Main Street Party Ann Arbor Wine Sellers
 

The Perfect Wine For Thanksgiving Dinner?

If you have a book on your wine reference shelf called “The Perfect Wines For Thanksgiving Dinner” you should probably burn it. If you check a dozen authoritative sources on what wine to serve on Thanksgiving, you’ll probably get a dozen answers, naming – in different combinations – every varietal, style, and appellation known to man. Amongst those answers though, one consistent truth comes through, which is that there IS no perfect wine for the traditional American Thanksgiving dinner. What wine could possibly be a perfect match for a dinner that features turkey, ham, cranberries, heavily herbed stuffing, potatoes with gravy, and the dreaded green bean casserole, baked yams with marshmallows, or aunt Marge’s legendary suspended fruit Jell-O? The most realistic answer to this question is: don’t select wines that will be lost in the riot. Loosen up a bit, drink what you LIKE to drink, and use common sense. And common sense in this case suggests wines that are lighter, and perhaps less complex. Which in our opinion suggests a broad variety of whites, especially a Riesling, Gewurztraminer, or even wines that you would typically reserve for dessert, like a Beeren Auslese (see below). And for reds, a Pinot Noir or maybe a nice Rhone (we have about 50). Another nice idea is to pick a lighter, not-too-dry sparkler, which can find its way through a variety of foods, and is a great palate cleanser. And of course don’t forget the versatile and fresh fruitiness of this year’s Beaujolais Nouveau, or for that matter any other Beaujolais. David, the store’s general manager, has selected a few good values below, but we have over 2500 wines on hand, so stop by the store or use the search box at the top of the page to help you ponder. But most of all, have an enjoyable Thanksgiving feast! Dave’s picks below.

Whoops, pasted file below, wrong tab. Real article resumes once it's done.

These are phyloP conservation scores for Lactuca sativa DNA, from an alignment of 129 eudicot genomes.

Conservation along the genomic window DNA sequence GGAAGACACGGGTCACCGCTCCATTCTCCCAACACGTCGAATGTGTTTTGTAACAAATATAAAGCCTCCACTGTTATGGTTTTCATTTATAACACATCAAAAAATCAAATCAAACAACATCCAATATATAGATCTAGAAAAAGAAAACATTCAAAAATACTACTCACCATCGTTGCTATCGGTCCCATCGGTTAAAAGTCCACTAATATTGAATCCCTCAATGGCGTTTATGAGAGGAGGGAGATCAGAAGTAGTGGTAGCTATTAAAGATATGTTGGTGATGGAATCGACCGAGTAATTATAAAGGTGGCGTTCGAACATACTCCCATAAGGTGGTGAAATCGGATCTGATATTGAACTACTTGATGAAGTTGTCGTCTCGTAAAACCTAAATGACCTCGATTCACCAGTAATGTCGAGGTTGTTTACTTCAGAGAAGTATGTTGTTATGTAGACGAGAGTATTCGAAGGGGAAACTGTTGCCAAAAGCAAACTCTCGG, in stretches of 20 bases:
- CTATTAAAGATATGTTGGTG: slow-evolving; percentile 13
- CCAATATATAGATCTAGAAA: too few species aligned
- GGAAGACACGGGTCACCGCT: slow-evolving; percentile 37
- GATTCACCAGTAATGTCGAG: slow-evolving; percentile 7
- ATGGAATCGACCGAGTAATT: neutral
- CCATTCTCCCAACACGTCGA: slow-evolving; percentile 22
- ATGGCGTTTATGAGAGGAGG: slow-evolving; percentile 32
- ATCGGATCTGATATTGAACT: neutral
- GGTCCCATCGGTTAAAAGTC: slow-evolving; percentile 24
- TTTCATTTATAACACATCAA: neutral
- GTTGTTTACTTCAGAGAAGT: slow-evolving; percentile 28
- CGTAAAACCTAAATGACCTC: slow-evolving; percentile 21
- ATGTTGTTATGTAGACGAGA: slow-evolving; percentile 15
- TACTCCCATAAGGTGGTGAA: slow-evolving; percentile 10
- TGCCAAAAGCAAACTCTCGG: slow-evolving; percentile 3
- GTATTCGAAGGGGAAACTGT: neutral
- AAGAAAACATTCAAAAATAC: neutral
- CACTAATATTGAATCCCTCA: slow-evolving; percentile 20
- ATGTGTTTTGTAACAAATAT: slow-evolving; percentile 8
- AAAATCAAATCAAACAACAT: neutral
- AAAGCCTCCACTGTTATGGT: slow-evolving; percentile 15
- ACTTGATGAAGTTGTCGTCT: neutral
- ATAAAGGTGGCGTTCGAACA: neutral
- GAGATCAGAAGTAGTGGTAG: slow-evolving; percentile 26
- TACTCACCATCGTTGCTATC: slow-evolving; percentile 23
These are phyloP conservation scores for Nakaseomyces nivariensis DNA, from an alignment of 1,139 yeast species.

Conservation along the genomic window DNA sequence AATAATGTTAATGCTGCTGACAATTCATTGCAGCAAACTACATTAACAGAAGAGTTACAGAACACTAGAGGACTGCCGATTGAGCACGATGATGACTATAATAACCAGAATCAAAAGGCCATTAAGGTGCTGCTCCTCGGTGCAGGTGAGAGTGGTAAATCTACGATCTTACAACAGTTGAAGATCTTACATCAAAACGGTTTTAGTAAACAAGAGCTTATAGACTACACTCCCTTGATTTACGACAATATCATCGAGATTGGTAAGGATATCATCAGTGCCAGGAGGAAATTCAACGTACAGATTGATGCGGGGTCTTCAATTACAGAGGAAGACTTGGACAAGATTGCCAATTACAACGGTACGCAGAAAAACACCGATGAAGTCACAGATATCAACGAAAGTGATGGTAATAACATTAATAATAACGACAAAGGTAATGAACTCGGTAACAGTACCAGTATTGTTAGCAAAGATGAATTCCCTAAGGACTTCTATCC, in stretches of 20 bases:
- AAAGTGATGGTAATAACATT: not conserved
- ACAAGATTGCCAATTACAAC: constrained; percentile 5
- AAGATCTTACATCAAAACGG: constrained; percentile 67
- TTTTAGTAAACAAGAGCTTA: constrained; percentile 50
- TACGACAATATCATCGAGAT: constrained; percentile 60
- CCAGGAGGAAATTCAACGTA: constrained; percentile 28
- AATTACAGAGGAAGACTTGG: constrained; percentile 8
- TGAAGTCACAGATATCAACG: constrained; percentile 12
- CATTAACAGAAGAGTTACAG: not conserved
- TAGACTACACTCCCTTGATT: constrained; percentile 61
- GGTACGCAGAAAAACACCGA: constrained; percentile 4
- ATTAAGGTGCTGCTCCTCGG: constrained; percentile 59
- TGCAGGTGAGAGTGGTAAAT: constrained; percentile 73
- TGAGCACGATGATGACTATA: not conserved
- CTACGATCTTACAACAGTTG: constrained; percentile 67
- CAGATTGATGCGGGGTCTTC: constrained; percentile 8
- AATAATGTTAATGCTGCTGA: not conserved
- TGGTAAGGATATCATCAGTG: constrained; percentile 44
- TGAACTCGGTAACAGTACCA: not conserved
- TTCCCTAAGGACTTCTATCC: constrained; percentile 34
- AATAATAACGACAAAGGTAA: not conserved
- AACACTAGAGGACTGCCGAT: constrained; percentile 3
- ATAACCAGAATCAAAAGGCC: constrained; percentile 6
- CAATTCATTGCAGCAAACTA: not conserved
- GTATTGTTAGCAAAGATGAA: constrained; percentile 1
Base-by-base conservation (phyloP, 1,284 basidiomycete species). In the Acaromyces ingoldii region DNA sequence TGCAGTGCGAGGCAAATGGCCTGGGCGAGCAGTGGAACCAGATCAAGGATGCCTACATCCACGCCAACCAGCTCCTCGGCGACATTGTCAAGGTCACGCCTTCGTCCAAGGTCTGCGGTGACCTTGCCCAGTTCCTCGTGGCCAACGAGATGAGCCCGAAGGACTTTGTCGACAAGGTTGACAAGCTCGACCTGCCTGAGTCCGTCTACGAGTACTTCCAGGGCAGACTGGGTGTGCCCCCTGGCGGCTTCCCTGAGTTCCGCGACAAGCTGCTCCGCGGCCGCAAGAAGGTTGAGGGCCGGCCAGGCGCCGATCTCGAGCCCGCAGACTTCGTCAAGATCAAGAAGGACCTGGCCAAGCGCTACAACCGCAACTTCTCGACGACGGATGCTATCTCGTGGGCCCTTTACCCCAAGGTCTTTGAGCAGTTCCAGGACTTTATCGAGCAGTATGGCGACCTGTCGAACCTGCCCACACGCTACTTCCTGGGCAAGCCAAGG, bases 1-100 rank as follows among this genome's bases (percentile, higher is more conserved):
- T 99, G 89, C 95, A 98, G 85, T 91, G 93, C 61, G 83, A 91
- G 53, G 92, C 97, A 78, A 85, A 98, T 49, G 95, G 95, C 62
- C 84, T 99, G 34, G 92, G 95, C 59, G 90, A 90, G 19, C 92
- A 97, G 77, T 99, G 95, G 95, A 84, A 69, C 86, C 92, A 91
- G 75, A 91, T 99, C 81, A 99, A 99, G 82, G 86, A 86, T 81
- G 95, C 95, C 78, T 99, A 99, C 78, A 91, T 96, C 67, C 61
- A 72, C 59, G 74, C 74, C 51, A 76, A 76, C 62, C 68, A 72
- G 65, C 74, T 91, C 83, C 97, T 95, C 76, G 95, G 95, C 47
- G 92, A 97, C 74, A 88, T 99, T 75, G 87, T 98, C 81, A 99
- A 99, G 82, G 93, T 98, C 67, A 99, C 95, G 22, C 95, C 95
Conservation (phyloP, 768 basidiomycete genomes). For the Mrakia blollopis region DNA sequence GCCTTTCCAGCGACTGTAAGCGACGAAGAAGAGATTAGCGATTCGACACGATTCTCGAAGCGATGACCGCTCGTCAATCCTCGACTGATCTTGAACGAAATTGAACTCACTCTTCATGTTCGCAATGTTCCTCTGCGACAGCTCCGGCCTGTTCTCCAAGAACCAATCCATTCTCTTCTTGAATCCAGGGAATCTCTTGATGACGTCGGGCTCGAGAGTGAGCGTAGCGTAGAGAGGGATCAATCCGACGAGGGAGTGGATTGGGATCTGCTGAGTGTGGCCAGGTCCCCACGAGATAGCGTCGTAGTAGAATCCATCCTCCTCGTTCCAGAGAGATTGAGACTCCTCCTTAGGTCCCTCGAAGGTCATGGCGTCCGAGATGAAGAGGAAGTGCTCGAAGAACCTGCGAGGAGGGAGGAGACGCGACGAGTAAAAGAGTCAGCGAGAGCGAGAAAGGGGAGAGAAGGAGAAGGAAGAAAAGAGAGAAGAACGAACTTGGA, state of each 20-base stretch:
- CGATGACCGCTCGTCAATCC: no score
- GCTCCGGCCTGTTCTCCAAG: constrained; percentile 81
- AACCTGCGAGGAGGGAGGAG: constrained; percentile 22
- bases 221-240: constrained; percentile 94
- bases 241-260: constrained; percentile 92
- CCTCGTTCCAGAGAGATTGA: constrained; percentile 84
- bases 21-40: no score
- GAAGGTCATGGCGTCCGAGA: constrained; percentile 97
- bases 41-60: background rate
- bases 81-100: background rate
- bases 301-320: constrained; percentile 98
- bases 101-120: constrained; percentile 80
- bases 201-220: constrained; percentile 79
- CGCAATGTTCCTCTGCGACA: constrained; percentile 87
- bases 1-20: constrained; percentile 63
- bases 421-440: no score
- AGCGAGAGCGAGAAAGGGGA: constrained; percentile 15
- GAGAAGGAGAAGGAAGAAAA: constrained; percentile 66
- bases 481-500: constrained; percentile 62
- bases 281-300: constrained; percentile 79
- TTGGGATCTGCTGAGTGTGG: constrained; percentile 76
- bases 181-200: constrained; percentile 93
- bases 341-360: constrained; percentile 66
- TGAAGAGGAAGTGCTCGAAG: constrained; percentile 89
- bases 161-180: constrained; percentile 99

Lalla Gully Riesling 2007 $19.99/$9.99
A youthful pale straw color with green hues. Presents floral aromas, delivering subtle spicy peach and a distinctive lime citrus. A great aperitif for your Thanksgiving dinner table. Best enjoyed young but has the acidity and balance to age gracefully.

Harlow Ridge Pinot Noir 2009
$12.99/$8.99
Scarlet clarity in the glass. Aromas of black cherries an plum with just a hint of cedar smokiness. Nice fruit complexity of cherry, rhubarb, plum, and a hint of coffee and vanilla. Long balanced finish with soft tannins. An exceptional Pinot Noir for the price.

Ninth Island Pinot Noir 2003$13.99
Strawberry-red, brilliantly clear. Delivers lively fresh red berries: raspberries, strawberries, cherries, but with a light overlay of white pepper spice. Deepened aromatically by subtle acacia and orange peel. The palate is rich, soft and smooth; long finish with good acid and soft tannins.

Fritz Russian River
Pinot Noir 2006 $27.99
A rich dark ruby in the glass. Floral, earthy and spicy aromas lead you to complex and nicely balanced rich black fruit, chewy dark berry, truffle, and spicy earthiness. Solid tannins in the background lead to a long and well-crafted finish. Will drink well now through 2012.

Deinhard Beerenauslese 2004 (375mL)$7.99
A rich, lemon-hued gold in the glass. Candied aromas of ripe apricot and honey. A piquant berry sweetness on the palate, with subtle lemon peel or citrus notes. The finish is long with a lot of finesse. Although typically considered a dessert wine, you may find yourself enjoying this throughout a Thanksgiving dinner.
Posted By:Admin November 20, 2010

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